3. Likewise, uncontrolled air leakage can be reduced or eliminated with proper specification and application of high-performance insulation products like those discussed here.
Keeping precipitation out the building is the priority for any roof. Built-up roofs (BURs) - in various configurations and with numerous material combinations - have been on that job many decades. Other systems common for low-slope applications, including metal roofs, membrane roofing materials and spray-applied polyurethane foam (SPF) may be considered comparatively new. And vegetative roofs are enjoying resurgence as concerns for the environment grow. Let’s look at these last two broad roof categories, which have some important similarities, and better understand what chemistry has added to the mix of high-performance, more sustainable roofs.
Whether a roof has a natural, vegetative top layer or a synthetic, man-made look, an important element in each case is “what’s underneath?” Drainage and insulation can be handled in a number of ways, of course, but in many cases these two considerations get resolved or refined between the structure supporting of the roof and its waterproofing layer. Drainage is key to managing the precipitation that lands on the roof, and insulation helps manage the impact of the outside air and elements on the comfort of the inhabitants inside. In many cases, the insulation material used and the benefits it provides are essential to the roof system and overall building envelope performance.
Most low-slope roofing systems employ board stock insulation materials made from either expandable polystyrene (EPS) or extruded polystyrene (XPS). With an SPF roofing system, the system is comprised of a material known best for its insulation properties that also offers other qualities needed for a high-performance roof.
SPF Roofing Systems
As previously described, SPF is an insulation material commonly found in vertical wall applications that is also used in low-slope roof applications. It is unique from all other roofing systems. SPF is a generic chemical-basedproduct that has been adopted and adapted by countless building product manufacturers, all over the U.S. and the world. SPF is certainly not a new product, but its benefits are many and have stood the test of time.
As most architects and builders know, SPF insulation is rigid, lightweight, wind resistant and effective in extreme temperatures and weather conditions. SPF insulation has the highest R-value per square inch of any commercially available insulation material. It is a very cost effective and sustainable means to rescue a failing roof because it can be installed directly to the existing substrate without tear-off in about 95 percent of retrofit situations (according to Spray Polyurethane Foam Alliance Life Cycle Cost Study, Michelsen Technologies, LLC, 2004), provided that the materials from the original roof are structurally sound and have not taken on too much water. This practice can divert thousands of tons of waste from the landfill, while also affording a fast installation with limited disruption to occupants.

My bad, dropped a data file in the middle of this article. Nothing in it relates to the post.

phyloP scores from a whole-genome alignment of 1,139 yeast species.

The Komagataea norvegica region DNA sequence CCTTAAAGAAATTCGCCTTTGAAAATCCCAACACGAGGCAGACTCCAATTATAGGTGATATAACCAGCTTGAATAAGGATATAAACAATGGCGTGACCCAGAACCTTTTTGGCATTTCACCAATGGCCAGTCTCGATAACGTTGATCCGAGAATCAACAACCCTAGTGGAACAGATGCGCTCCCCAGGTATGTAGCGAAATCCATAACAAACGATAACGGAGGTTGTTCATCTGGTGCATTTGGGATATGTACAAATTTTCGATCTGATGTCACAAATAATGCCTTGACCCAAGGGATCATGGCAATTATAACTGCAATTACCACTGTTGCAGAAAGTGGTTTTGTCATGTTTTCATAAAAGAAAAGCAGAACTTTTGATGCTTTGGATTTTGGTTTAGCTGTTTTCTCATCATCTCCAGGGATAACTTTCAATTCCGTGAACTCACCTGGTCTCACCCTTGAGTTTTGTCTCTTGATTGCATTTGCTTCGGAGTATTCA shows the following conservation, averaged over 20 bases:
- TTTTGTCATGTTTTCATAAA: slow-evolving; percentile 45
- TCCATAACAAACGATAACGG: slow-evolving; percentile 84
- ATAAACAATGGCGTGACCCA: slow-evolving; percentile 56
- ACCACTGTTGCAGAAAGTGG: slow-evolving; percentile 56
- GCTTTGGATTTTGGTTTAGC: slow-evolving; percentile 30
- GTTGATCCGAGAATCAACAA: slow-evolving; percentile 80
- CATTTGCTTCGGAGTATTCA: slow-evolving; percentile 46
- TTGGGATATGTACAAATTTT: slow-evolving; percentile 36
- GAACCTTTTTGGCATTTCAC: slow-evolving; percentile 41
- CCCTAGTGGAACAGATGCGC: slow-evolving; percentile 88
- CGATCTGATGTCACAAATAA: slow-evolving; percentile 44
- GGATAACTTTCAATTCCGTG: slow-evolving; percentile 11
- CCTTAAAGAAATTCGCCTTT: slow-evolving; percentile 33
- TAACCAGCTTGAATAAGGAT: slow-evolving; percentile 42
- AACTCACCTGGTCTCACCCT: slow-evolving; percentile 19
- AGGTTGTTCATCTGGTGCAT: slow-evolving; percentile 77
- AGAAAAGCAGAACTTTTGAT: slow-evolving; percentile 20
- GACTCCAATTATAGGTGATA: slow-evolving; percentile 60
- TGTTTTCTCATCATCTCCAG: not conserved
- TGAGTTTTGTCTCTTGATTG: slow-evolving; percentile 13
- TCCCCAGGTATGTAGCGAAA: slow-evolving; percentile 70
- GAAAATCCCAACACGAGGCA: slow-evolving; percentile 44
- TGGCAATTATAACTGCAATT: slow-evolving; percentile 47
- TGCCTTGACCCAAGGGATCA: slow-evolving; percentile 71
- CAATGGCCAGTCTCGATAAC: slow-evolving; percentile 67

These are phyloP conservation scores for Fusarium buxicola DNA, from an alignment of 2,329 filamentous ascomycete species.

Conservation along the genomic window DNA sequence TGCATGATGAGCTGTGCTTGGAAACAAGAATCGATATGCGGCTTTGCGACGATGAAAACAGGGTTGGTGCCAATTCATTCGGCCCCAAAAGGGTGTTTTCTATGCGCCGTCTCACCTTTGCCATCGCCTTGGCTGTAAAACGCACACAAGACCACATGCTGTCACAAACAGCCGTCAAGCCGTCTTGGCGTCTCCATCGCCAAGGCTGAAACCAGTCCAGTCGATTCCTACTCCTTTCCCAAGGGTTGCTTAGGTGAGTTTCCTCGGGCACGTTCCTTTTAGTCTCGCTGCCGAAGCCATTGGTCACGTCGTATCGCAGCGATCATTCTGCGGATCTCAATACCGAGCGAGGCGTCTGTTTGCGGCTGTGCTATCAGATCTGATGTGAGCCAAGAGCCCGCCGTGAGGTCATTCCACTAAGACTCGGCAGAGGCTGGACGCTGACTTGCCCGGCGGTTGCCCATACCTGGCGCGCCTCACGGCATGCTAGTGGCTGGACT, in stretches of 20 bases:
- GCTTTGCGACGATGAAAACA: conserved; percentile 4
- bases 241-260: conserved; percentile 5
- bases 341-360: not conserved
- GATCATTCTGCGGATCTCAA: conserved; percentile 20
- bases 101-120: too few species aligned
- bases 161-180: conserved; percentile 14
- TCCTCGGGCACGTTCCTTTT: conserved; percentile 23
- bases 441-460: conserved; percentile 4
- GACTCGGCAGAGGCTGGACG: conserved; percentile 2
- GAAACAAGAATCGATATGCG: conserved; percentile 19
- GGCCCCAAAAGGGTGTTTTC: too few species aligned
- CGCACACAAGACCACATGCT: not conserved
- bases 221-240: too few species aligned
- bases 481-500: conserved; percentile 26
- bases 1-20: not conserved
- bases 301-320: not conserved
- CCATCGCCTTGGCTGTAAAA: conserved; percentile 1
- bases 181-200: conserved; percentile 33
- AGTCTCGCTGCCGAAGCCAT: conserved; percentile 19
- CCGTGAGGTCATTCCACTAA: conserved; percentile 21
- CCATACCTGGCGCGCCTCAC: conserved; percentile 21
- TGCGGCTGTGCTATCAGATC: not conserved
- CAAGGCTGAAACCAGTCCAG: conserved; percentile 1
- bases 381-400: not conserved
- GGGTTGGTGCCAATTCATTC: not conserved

SPF is ideal for (very) low-slope roofs because its application and finished thickness can be very well controlled to provide slope-to-drain and avoid low spots (ponding). At the other extreme, SPF is ideal for domes, odd shaped roofs, or roofs with many openings for skylights, etc., because it can be applied to virtually any configuration with the same high-performance results. In fact, SPF insulated roofs paid for themselves through energy savings in 4.5 years on average, based on a Texas A&M study entitled “Energy Data Measuring Cost Saving on Campus SPF Roofs Compared to BUR Roofs,” Gerald Scott, PE, 1985.
SPF roofing systems also offer industry leading wind uplift resistance because there are no edges or seams for the wind to grab and pull away from the structure. Its composition allows it to withstand hailstorms and windborne debris while offering a 20-year life expectancy with limited maintenance requirements.
To protect the foam from the elements, and particularly from degradation due to exposure to UV rays, SPF roofing requires a top coating. Budget, climate, aesthetics and the choice of installer often determine which choice is best. Aggregate granules can be incorporated into the coating layer to provide a non-slip surface for those conducting roof inspections or servicing rooftop mechanical equipment. Three elastomeric coatings most frequently used as coatings for SPF roofs are:
• Urethane, typically the longest lasting of the choices;
• Silicone, which holds up well to high impacts/hail; or
• Acrylic, which resists dirt and tends to stay whiter longer are usually used.
All three of these high albedo-coatings (very reflective) do the following:
1. Reduce the absorption of solar energy;
2. Reduce surface temperatures;
3. Reduce heat transfer into the building; and
4. Help to reduce urban heat island effect and smog.
And to maximize cooling energy savings, these coatings typically have:
5. High solar reflectivity;
6. High infrared emissivity; and
7. Retain these properties for many years.
Elastomeric coatings tend to last between 10 and 15 years, depending on weather conditions and the amount of foot traffic they are exposed to during that time span. At the end of the coating’s service life, the SPF roof can be renewed by simply removing the coating and a minimal (1.4 inches to .5 inch) layer of the SPF (known as scarfing). A new layer of SPF (.5 inch to 1 inch) is applied, followed by a fresh coating. This practice can be repeated almost indefinitely, giving SPF roofing one of the longest life expectancies available for low-slope roofing.
A vegetative roof is first and foremost a roof, and therefore, has to get the waterproofing right. It is vital that the membrane underneath the plantings is durable and withstands the test of time. Again chemistry has made a significant contribution to the waterproofing component of a vegetative assembly. Done properly, a vegetative roof can double or even triple the useful life of the waterproofing system (roof) underneath it.